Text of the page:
Denise Giardina's "Theological Writing": What Do We Do With Good King Harry?

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Jolliff, Bill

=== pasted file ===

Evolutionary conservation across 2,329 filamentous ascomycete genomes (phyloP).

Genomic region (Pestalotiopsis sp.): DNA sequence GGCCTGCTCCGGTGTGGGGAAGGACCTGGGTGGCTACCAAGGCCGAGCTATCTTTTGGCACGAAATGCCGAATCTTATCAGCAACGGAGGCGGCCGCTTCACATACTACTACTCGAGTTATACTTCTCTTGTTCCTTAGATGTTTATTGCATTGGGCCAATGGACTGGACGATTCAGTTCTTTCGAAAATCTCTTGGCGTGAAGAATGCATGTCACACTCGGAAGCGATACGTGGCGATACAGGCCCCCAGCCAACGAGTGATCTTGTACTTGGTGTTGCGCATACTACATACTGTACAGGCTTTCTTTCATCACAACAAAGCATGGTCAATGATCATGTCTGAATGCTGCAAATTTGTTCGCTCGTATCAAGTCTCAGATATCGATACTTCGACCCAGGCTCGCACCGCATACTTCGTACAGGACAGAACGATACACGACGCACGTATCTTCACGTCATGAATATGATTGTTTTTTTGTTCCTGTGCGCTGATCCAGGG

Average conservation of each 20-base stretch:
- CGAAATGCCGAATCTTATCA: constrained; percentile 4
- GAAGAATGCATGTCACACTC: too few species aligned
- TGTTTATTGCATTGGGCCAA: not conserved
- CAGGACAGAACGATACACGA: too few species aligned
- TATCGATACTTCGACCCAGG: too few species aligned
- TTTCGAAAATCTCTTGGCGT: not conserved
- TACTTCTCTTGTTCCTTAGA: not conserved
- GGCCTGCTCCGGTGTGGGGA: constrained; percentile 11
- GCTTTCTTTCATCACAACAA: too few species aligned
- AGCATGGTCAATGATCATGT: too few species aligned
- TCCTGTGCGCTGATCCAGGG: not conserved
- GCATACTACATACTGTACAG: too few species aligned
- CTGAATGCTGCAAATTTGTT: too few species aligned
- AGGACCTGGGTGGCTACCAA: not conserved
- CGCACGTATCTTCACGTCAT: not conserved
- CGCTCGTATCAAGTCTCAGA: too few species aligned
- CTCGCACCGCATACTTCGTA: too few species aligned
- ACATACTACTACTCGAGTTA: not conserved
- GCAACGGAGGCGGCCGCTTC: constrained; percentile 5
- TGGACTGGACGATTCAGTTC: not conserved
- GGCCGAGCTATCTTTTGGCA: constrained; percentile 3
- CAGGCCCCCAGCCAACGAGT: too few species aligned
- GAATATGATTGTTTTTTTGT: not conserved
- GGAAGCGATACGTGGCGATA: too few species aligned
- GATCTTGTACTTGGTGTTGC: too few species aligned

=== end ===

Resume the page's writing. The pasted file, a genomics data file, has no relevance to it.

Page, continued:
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Summary: This presentation demonstrates the role that Good King Harry plays in the progression of Denise Giardina's theological argument. In a 1993 interview with Thomas E. Douglass, West Virginia novelist Denise Giardina stated, "As much as I'm an Appalachian writer, I get called a political writer, but the label that is most appropriate for my writing is theological writing." That claim is a bold and potentially dangerous one for any artist who seeks a popular audience, but it has proven to be true. And despite the apparent dearth of critical attention given to her self-categorizing confession, she was not over-stating her case. Giardina's canon is, I believe, best read as the development of a closely focused narrative theology. Yet it's worth noting that when she gave herself that label, she had published only three books. The Appalachian novels, Storming Heaven and The Unquiet Earth, obviously demonstrate clear theological weight; they further the themes, motifs, and theological obsessions that would recur and develop in her later non-Appalachian books as well. But what do we do with her first novel, Good King Harry? It has religious content and context, but what kind of role, if any, does it play in the progression of Giardina's continuing theological argument? My suggestion in this paper is that while Giardina's primary themes are less apparent in Harry, the book lays the foundation in social problems upon which her more overtly theological work would be constructed.